Shopping • Thrift experts' advices: Best bargains come from buying in bulk.
This is an archived article that was published on sltrib.com in 2013, and information in the article may be outdated. It is provided only for personal research purposes and may not be reprinted.
Think about your last visit to a Costco or Sam's Club, their brightly-lit stockrooms with aisles wide enough for a small flatbed, near the variety of a Middle Eastern bazaar without the haggling, and enough free samples to cover lunch on a Saturday.
The charms of the warehouse experience tempt even the most ardent 'local first' consumers. But the question vexing cost-conscious shoppers remains, are you saving money?
For the uninitiated, warehouse companies embrace a "stack 'em deep and sell 'em cheap" philosophy and they charge an annual fee for the privilege of shopping at their outlets.
At Costco, a basic "Gold Star" membership costs $55. You pay $110 a year for an upgraded "Executive Membership," which offers 2 percent back on Costco purchases, extra travel benefits and the like. At Sam's Club, which Walmart owns and operates, the basic "Sam's Savings" card costs $45 a year. The upgrade to a "Sam's Plus" account costs $100 and offers earlier shopping hours, and pharmacy and optical department discounts among other perks.
The answer to whether it pays to shop at these stores is yes ... sometimes, according to three frugality experts.
Blogger Jordan Page, the Fun Cheap or Free Queen (funcheaporfree.com), loves Costco. In fact, the Draper mother of three shops there twice a month. She limits her shopping to the Seattle-based chain and Walmart, where she price matches pretty much everything she doesn't buy at Costco.
But she rarely buys groceries at warehouse stores.
"You stand in line at the register and you see all the triple digits on all the machines," Page said. "I started learning that many things at Costco actually weren't a better deal."
North Salt Lake resident Jessica Williams, aka the Utah Deal Diva, agrees. With four kids and number five due in October, Williams has a "love-hate relationship" with Costco.
"I don't go to Costco because I'm being frugal," she said. "With a large and growing family, there are times when I need to buy quickly in bulk."
Grocery Guru Ken Roesbery says he shops at Costco cautiously and selectively, sticking to office supplies, camping gear and specialty Kirkland (in-house brand) chocolates.
"The Costco memberships are worth it," he said, "but when it comes to groceries, they are way, way overpriced."
To verify that claim, I went shopping for some of the staples of a barbecue for six (it's Memorial Day weekend, after all). I bought goods at Costco, Sam's Club, Smith's and Harmon's on Wednesday and I admit, I went sans coupons.
According to my survey, Smith's and Harmon's are significantly cheaper than the warehouse stores. But by shopping at Costco, you end up with a dozen extra hamburger buns, more chips, roughly two extra cans of baked beans (when you total the ounces), roughly a couple of bottles of ketchup, twice as much Coke and 12 extra bottles of beer, with similar results at Sam's Club. If you look at the cost per ounce, say, for example, chips, Costco is actually the cheapest at 17 cents per ounce while Sam's Club, Smith's and Harmon's are all 21 cents per ounce.
But again, this total is completely hypothetical because at Costco and Sam's Club, you have to buy in bulk.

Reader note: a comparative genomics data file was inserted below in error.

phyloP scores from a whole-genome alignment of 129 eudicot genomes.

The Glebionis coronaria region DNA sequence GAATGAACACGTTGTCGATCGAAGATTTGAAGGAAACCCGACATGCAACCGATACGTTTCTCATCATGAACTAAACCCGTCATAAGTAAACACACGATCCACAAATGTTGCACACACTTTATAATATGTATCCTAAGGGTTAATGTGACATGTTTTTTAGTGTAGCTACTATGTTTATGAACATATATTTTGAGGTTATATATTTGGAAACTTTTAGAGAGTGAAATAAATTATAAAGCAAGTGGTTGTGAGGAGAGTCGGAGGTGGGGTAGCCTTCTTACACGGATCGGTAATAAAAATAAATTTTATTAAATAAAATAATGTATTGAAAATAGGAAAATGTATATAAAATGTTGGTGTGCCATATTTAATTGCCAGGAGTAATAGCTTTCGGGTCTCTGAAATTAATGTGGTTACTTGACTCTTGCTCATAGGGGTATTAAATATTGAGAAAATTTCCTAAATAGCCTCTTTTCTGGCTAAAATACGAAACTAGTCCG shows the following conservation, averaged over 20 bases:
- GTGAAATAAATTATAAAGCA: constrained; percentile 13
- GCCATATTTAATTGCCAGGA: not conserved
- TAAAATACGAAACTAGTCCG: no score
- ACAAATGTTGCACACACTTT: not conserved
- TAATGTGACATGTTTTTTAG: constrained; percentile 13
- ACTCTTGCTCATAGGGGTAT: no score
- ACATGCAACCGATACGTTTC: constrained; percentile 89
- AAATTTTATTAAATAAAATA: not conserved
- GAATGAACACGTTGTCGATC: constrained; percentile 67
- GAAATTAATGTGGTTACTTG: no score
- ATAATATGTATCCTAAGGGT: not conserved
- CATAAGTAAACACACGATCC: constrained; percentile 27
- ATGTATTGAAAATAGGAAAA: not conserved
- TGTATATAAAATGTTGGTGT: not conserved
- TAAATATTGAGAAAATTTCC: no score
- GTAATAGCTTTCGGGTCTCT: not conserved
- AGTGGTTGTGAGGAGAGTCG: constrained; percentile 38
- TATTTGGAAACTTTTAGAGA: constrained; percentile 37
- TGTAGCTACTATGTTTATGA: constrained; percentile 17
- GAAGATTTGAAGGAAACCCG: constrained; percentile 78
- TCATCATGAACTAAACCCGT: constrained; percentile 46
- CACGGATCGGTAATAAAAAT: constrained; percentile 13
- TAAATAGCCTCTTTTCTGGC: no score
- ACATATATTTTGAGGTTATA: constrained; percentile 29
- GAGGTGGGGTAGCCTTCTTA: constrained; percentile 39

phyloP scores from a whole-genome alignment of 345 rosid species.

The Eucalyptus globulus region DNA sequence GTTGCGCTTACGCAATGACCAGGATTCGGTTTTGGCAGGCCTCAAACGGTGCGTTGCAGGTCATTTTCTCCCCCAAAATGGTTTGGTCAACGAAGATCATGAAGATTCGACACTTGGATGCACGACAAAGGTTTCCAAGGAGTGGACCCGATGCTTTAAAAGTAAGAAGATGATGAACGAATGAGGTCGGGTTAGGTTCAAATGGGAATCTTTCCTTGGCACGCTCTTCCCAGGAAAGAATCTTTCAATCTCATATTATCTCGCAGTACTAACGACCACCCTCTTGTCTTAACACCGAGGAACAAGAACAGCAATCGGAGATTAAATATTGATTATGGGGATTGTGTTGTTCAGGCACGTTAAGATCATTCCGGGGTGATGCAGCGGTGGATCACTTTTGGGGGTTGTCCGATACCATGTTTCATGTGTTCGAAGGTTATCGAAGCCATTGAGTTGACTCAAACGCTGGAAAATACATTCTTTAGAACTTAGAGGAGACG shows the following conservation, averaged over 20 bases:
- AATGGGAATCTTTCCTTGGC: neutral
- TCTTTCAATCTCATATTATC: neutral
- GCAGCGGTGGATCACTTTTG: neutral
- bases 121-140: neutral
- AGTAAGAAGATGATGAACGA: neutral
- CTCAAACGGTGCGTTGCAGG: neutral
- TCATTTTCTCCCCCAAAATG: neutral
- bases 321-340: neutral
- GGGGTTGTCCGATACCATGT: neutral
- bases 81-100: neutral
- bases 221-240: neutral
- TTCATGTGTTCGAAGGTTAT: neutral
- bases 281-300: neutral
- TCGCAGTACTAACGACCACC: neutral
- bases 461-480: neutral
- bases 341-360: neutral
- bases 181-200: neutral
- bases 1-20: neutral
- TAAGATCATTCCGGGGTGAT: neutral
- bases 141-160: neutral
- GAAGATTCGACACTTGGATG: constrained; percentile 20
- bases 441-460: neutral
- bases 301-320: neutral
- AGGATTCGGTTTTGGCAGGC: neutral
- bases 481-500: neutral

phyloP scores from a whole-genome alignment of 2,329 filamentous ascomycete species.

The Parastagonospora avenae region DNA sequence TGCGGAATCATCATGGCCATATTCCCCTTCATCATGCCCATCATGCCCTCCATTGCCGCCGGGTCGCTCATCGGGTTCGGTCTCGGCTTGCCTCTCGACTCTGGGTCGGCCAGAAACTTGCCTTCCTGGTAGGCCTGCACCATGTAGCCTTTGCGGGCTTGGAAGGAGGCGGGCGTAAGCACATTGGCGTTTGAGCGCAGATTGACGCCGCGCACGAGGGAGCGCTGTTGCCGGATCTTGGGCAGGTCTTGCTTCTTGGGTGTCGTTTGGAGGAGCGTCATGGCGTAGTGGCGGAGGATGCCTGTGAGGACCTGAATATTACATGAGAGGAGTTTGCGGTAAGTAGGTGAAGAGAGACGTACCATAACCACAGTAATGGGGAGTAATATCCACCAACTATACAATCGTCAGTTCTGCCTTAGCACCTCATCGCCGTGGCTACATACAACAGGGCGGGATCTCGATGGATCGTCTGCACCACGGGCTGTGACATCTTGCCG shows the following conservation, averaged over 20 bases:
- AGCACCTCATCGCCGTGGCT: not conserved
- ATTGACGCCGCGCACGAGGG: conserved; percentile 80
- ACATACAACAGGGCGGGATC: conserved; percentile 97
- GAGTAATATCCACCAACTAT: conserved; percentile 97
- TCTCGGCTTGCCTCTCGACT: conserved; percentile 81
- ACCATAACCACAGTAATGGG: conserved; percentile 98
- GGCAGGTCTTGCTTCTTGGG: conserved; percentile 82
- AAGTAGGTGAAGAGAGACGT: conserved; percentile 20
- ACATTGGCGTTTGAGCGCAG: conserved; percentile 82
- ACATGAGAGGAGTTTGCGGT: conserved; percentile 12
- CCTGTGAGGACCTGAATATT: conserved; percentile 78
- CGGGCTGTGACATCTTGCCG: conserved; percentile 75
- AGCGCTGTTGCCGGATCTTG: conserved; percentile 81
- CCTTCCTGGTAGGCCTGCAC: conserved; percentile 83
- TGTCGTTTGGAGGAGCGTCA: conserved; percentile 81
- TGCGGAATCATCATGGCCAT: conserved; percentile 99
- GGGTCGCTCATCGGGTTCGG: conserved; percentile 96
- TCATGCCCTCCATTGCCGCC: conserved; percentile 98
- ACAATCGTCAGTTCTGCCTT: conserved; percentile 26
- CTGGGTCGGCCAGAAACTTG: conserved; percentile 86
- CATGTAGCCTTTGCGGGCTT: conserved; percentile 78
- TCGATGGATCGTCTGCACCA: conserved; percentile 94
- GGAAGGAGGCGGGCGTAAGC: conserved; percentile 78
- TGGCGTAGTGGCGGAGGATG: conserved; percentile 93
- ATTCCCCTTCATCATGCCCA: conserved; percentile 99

With all this in mind, here are a few tips from our experts on how to save money when shopping warehouse-style:
Buy what you'll use • Williams says buying in bulk may not be the cheapest option for, say, a young couple with just a toddler to feed. And before you purchase that 40-ounce bottle of marinade, make sure you really like the product. "If you're throwing out more than a quarter of it, it's not a good deal," Williams said. She adds that warehouse clubs are a great resource when feeding a crowd, but you will trade value for convenience. "I once made my own veggie tray and it was so much cheaper to put it together myself."
Stay away from groceries • Roesbery says planning menus based on what's on sale at your local supermarket is a much more frugal option. That habit alone, he says, can save consumers 40 percent on their groceries and 70 percent if they use manufacturers' coupons in the newspaper (Disclosure: Roesbery works for MediaOne of Utah, which sells advertising, prints and distributes The Salt Lake Tribune and Deseret News).
Price check before you go • Page started taking notes when shopping at Costco, which led to a TV interview, which landed her a private, behind-the-curtain tour with a Costco manager. She learned that if there's an asterisk on a price, it's a low-inventory item priced to sell. Prices ending in 97 cents also show what's been marked down. She adds that if you can wait for a case-lot sale at your local grocer, do. "As a rule, the small canned food at Costco is not the best deal you will find," she said.
Our experts were mixed on whether to go with the upgraded membership as opposed to the basic. Page swears that the Costco Executive is well worth the investment. Because she shops so much at Costco, she gets rebates from both Costco and American Express (the only credit card Costco accepts). But Roesbery thinks you're better off with a basic membership (unless you shop exclusively at Costco) and shopping with coupons and rewards cards at grocery stores instead.
Bottom line, though: Our three experts say buying a club membership pays off.
One final note: Most of the references are to Costco because the three experts consulted don't currently shop at Sam's Club. Two of them Williams and Page have shopped there before and each says they prefer Costco.
"If Sam's Club is right for you because it's closer, that's great. A lot of food and products they carry are nearly identical [to Costco]," Page said.